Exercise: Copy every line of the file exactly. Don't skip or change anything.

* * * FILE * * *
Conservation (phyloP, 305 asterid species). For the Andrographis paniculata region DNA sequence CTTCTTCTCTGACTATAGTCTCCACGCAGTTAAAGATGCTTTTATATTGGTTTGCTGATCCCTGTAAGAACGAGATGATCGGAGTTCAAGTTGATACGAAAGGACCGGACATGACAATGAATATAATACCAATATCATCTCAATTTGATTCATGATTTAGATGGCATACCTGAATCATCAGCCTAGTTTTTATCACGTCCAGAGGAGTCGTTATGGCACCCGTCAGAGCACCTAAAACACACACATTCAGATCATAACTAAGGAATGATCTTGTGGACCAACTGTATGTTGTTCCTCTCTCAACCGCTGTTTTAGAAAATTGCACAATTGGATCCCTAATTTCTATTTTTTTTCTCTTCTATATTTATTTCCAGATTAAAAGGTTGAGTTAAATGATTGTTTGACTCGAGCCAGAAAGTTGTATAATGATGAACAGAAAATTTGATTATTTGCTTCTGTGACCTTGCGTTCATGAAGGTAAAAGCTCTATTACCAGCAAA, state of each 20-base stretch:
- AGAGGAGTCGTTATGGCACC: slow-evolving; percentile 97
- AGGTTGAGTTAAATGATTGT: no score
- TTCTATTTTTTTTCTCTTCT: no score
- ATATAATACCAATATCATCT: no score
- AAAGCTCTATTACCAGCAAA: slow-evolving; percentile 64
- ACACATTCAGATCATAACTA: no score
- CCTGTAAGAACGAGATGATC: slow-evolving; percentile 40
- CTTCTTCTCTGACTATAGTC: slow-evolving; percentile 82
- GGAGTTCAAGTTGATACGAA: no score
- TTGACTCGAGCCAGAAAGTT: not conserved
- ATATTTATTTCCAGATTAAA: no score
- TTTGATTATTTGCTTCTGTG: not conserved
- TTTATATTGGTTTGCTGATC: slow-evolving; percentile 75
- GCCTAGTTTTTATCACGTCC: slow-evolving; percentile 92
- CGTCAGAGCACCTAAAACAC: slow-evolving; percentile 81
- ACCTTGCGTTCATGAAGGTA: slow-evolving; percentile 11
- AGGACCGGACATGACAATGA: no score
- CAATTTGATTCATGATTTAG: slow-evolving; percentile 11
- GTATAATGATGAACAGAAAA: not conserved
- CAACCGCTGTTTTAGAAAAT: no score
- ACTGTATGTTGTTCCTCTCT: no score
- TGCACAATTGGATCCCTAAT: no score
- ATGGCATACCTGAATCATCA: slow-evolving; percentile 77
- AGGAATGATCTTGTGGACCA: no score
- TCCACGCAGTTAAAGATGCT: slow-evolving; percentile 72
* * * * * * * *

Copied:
Conservation (phyloP, 305 asterid species). For the Andrographis paniculata region DNA sequence CTTCTTCTCTGACTATAGTCTCCACGCAGTTAAAGATGCTTTTATATTGGTTTGCTGATCCCTGTAAGAACGAGATGATCGGAGTTCAAGTTGATACGAAAGGACCGGACATGACAATGAATATAATACCAATATCATCTCAATTTGATTCATGATTTAGATGGCATACCTGAATCATCAGCCTAGTTTTTATCACGTCCAGAGGAGTCGTTATGGCACCCGTCAGAGCACCTAAAACACACACATTCAGATCATAACTAAGGAATGATCTTGTGGACCAACTGTATGTTGTTCCTCTCTCAACCGCTGTTTTAGAAAATTGCACAATTGGATCCCTAATTTCTATTTTTTTTCTCTTCTATATTTATTTCCAGATTAAAAGGTTGAGTTAAATGATTGTTTGACTCGAGCCAGAAAGTTGTATAATGATGAACAGAAAATTTGATTATTTGCTTCTGTGACCTTGCGTTCATGAAGGTAAAAGCTCTATTACCAGCAAA, state of each 20-base stretch:
- AGAGGAGTCGTTATGGCACC: slow-evolving; percentile 97
- AGGTTGAGTTAAATGATTGT: no score
- TTCTATTTTTTTTCTCTTCT: no score
- ATATAATACCAATATCATCT: no score
- AAAGCTCTATTACCAGCAAA: slow-evolving; percentile 64
- ACACATTCAGATCATAACTA: no score
- CCTGTAAGAACGAGATGATC: slow-evolving; percentile 40
- CTTCTTCTCTGACTATAGTC: slow-evolving; percentile 82
- GGAGTTCAAGTTGATACGAA: no score
- TTGACTCGAGCCAGAAAGTT: not conserved
- ATATTTATTTCCAGATTAAA: no score
- TTTGATTATTTGCTTCTGTG: not conserved
- TTTATATTGGTTTGCTGATC: slow-evolving; percentile 75
- GCCTAGTTTTTATCACGTCC: slow-evolving; percentile 92
- CGTCAGAGCACCTAAAACAC: slow-evolving; percentile 81
- ACCTTGCGTTCATGAAGGTA: slow-evolving; percentile 11
- AGGACCGGACATGACAATGA: no score
- CAATTTGATTCATGATTTAG: slow-evolving; percentile 11
- GTATAATGATGAACAGAAAA: not conserved
- CAACCGCTGTTTTAGAAAAT: no score
- ACTGTATGTTGTTCCTCTCT: no score
- TGCACAATTGGATCCCTAAT: no score
- ATGGCATACCTGAATCATCA: slow-evolving; percentile 77
- AGGAATGATCTTGTGGACCA: no score
- TCCACGCAGTTAAAGATGCT: slow-evolving; percentile 72